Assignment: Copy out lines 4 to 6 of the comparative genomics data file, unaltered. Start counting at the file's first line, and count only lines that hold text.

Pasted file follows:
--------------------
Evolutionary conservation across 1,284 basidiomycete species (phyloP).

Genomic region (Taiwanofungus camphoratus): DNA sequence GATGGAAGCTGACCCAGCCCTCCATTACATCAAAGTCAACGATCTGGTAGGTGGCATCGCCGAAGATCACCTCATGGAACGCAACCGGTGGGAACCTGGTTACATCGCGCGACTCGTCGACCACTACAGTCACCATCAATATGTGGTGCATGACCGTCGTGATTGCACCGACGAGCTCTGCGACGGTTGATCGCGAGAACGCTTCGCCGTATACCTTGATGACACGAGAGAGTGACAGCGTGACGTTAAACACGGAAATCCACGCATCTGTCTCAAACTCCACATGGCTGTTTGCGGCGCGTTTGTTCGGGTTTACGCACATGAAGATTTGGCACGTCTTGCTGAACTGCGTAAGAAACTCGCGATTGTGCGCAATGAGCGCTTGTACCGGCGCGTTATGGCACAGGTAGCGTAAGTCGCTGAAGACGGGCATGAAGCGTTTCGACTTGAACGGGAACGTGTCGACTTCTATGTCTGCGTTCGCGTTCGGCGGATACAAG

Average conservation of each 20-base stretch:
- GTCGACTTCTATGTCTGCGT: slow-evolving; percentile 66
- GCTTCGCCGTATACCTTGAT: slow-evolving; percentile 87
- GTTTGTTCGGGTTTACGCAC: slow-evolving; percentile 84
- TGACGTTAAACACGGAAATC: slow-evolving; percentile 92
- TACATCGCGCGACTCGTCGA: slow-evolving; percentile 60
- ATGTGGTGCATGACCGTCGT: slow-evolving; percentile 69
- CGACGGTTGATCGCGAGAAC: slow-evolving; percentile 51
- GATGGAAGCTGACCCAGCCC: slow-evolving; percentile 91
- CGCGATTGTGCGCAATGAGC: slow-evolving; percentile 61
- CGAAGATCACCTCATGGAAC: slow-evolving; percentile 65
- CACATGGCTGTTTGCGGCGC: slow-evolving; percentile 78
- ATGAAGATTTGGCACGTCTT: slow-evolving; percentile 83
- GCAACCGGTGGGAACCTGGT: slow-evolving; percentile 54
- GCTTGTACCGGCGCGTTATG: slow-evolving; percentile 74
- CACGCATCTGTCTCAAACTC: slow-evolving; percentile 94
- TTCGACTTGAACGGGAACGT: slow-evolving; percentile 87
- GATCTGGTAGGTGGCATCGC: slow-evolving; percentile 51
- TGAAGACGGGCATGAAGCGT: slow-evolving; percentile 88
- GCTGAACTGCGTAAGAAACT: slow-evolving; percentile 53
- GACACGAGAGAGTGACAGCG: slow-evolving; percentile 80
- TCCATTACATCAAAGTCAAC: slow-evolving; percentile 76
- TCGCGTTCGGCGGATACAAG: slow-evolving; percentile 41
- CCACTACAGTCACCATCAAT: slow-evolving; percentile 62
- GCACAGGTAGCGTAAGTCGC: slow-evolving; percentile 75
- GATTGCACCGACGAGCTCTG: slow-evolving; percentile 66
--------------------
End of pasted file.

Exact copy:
- GTCGACTTCTATGTCTGCGT: slow-evolving; percentile 66
- GCTTCGCCGTATACCTTGAT: slow-evolving; percentile 87
- GTTTGTTCGGGTTTACGCAC: slow-evolving; percentile 84